Month: February 2011

Wrexham’s Proposed New Owners Fail To Impress Their Audience

Going into tonights match aganst Altrincham, Wrexham FC had won five matches in a row in the league, lifting them to fourth place in the table and, while they may have left things a little too late to be able to launch a challenge for the title itself for this season, a place in the play-offs is firmly within their grasp and should they continue the sort of form that they have shown of late they would fancy their chances against anybody come the end of the season. Yet, while this makes a refreshing change for a support base that has become dispiritingly accustomed to under-achievement on the pitch, the story of Wrexham’s season could yet turn out to be defined by what is happening off the pitch rather than the team’s achievements on it. We have reported before on the behaviour of the club’s owners, Ian Roberts and Geoff Moss, at the beginning of January, in what looked like a deliberate strategy of separating Wrexham FC from The Racecourse Ground, its home since 1872 and the oldest international football stadium in the world that still hosts international matches. Although Roberts protested, somewhat feebly, that, “We actually view it as strengthing The Racecourse position because one of the sideways issues is as a football club owning the stadium”, it is already starting to become apparent that Roberts and Moss...

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The Asian Cup 2011, Part Three: The Final Verdict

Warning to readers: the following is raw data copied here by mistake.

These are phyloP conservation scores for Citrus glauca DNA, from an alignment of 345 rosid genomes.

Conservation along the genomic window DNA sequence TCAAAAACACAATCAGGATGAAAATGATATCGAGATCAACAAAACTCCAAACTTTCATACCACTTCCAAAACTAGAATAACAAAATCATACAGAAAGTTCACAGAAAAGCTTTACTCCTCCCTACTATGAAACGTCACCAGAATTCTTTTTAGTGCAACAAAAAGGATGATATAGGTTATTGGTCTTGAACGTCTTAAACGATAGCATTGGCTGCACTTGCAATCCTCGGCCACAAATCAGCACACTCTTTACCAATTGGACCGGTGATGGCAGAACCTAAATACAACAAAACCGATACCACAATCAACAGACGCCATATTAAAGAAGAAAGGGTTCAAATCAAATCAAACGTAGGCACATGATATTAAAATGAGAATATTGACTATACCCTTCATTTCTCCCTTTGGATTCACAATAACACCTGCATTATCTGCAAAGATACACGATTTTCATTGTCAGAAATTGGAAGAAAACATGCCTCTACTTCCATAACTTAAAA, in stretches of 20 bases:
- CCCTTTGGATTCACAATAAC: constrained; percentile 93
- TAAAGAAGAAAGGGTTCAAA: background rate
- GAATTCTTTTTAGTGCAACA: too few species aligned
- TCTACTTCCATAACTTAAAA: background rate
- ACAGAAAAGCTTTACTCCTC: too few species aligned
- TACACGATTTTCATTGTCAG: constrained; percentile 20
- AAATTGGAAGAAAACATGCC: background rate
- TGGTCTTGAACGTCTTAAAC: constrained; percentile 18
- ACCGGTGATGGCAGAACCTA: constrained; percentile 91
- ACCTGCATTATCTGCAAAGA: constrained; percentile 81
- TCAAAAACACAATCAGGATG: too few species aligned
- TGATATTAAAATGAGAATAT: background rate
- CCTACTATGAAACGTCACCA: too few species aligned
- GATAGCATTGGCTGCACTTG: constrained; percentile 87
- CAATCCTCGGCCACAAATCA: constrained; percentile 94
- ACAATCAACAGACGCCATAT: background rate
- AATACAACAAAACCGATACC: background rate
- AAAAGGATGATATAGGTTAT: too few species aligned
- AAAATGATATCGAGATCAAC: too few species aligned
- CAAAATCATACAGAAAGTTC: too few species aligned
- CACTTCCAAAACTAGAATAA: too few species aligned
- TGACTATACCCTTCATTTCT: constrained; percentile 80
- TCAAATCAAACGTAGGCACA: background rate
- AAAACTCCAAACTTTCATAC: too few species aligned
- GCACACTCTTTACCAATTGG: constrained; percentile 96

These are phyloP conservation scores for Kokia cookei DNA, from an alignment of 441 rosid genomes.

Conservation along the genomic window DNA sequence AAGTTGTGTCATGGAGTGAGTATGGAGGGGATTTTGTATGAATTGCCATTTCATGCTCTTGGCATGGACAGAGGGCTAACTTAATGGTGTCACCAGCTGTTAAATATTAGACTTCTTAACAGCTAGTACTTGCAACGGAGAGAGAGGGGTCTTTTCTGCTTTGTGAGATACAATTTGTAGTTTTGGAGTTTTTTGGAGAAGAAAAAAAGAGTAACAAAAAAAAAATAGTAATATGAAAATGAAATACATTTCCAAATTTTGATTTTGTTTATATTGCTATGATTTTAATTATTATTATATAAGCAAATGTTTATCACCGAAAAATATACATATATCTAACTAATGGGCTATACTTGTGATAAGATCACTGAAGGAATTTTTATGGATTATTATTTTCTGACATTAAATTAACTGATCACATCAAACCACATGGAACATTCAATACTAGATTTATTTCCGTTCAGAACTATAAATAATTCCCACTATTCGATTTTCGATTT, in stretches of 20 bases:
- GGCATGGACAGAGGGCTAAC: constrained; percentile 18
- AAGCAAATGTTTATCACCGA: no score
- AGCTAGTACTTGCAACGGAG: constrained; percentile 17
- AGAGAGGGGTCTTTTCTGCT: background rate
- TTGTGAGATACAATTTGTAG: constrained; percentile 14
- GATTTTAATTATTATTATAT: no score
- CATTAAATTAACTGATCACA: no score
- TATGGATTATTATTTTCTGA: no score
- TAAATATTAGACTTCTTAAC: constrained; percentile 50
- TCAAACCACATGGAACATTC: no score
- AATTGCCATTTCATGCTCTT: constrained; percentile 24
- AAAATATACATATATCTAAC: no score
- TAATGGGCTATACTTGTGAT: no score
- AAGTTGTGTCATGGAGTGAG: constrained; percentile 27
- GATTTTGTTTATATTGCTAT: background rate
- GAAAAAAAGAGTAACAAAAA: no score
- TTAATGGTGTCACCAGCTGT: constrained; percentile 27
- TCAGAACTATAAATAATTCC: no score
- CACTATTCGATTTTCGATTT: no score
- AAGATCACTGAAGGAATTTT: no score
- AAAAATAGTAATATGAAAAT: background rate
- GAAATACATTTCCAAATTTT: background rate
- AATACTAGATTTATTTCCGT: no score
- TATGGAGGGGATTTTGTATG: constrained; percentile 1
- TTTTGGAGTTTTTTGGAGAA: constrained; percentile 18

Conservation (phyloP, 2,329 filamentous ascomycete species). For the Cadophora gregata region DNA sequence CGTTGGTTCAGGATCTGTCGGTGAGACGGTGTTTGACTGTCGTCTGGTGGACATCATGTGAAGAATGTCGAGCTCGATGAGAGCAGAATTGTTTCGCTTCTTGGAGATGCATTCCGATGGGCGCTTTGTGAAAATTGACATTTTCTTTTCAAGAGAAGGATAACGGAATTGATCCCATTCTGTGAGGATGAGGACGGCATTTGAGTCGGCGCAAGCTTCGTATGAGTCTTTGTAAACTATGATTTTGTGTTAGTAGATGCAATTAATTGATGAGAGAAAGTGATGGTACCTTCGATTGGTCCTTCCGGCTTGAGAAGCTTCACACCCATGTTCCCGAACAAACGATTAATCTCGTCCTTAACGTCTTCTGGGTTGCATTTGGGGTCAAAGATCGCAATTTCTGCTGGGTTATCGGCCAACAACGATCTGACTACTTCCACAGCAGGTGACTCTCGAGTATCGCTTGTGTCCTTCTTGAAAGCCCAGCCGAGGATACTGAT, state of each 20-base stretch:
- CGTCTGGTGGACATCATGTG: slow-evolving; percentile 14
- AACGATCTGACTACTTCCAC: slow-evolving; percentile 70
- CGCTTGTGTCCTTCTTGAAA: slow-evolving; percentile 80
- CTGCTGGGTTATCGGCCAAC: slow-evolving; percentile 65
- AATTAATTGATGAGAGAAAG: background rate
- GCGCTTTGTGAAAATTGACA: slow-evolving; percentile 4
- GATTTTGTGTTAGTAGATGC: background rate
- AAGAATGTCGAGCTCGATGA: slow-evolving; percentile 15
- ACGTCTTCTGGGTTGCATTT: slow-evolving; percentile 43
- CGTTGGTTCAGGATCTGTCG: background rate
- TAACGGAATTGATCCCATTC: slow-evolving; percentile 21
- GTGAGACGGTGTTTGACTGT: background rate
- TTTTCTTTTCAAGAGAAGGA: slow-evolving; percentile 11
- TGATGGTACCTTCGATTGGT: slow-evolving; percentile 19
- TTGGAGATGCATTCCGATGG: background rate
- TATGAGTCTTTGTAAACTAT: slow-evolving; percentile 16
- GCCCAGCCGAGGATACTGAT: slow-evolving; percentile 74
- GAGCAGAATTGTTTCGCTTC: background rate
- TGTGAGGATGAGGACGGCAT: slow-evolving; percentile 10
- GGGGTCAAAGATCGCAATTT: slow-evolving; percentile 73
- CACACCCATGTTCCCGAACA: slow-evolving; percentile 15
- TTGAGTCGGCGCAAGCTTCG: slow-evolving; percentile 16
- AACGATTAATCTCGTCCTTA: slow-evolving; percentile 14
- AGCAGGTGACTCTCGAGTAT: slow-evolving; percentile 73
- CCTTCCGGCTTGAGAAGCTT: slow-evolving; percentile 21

There could have been 100 goals in the 2011 Asian Cup tournament, if North Korea and the United Arab Emirates had been a bit less shi…ocking. And as there were nearly three goals-per-game and the best and most entertaining team won, this tournament can be filed in the success column – whatever Alex Ferguson may think of “this Asia Cup thing.” Japan were undoubtedly the best and most entertaining team. They managed the most goals too, despite Uzbekistan’s ‘best’ efforts to give Australia the honour in a semi-final collapse so complete that bookies wouldn’t dare rig it.  The ‘Blue Samurai’s’ opening match against Jordan turned out to be their ‘Spain v Switzerland’ moment. Their goalkeeper, Eiji Kawashima, went from Robert Green to Lev Yashin during his suspension for GBH on Syria’s Sanharib Malki in the group stages. And Yasuhito Endo produced the best performance in an international tournament from somebody looking like a cold, wet schoolboy in bedraggled kit wishing he was doing maths homework instead. Japan were involved in most of the best matches as well, with the Qatar triumph just edging the Syria and South Korean games. But on the flipside, they were lucky not to lose to Jordan – who knows what effect that would have had on their tournament? And they had the most over-rated player in Keisuke Honda who at times wasn’t even good...

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